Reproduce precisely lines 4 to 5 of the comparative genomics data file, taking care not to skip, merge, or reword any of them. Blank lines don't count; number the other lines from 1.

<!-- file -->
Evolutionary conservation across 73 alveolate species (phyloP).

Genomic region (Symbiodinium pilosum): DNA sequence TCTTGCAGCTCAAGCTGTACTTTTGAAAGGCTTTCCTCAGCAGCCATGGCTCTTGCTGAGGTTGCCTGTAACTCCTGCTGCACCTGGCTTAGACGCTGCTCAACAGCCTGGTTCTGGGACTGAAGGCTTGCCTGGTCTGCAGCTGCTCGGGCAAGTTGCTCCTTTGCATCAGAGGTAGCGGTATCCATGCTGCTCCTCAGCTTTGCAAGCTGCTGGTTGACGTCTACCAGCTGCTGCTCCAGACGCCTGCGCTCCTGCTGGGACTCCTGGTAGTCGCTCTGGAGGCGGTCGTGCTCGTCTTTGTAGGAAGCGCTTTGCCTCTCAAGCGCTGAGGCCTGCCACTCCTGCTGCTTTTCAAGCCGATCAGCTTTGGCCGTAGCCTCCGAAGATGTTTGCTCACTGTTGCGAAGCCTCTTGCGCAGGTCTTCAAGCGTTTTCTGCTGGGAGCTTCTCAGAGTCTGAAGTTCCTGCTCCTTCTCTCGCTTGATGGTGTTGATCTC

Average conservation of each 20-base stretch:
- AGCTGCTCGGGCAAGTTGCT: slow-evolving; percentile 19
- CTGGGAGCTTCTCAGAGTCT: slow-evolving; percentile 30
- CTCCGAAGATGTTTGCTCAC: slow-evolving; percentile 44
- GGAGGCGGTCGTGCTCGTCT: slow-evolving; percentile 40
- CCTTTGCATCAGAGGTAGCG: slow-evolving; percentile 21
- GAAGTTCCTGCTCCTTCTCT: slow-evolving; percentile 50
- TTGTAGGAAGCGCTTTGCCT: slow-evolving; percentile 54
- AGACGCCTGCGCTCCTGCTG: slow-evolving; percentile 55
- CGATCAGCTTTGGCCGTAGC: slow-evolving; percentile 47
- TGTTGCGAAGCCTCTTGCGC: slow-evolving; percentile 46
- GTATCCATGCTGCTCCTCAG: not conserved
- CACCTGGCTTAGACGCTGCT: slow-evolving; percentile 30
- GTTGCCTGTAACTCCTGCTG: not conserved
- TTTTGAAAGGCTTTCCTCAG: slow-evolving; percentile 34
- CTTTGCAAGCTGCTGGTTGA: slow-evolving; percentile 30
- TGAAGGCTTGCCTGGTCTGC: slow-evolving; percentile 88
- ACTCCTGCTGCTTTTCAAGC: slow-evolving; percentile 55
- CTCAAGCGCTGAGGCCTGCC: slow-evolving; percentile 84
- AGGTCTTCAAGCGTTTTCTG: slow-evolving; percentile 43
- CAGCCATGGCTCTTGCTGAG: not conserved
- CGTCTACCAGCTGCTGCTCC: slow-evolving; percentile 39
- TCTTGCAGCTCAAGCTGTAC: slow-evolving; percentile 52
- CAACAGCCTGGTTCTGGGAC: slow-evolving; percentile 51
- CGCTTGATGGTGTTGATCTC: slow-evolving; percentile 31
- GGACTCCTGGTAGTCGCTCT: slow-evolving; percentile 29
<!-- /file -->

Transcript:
- AGCTGCTCGGGCAAGTTGCT: slow-evolving; percentile 19
- CTGGGAGCTTCTCAGAGTCT: slow-evolving; percentile 30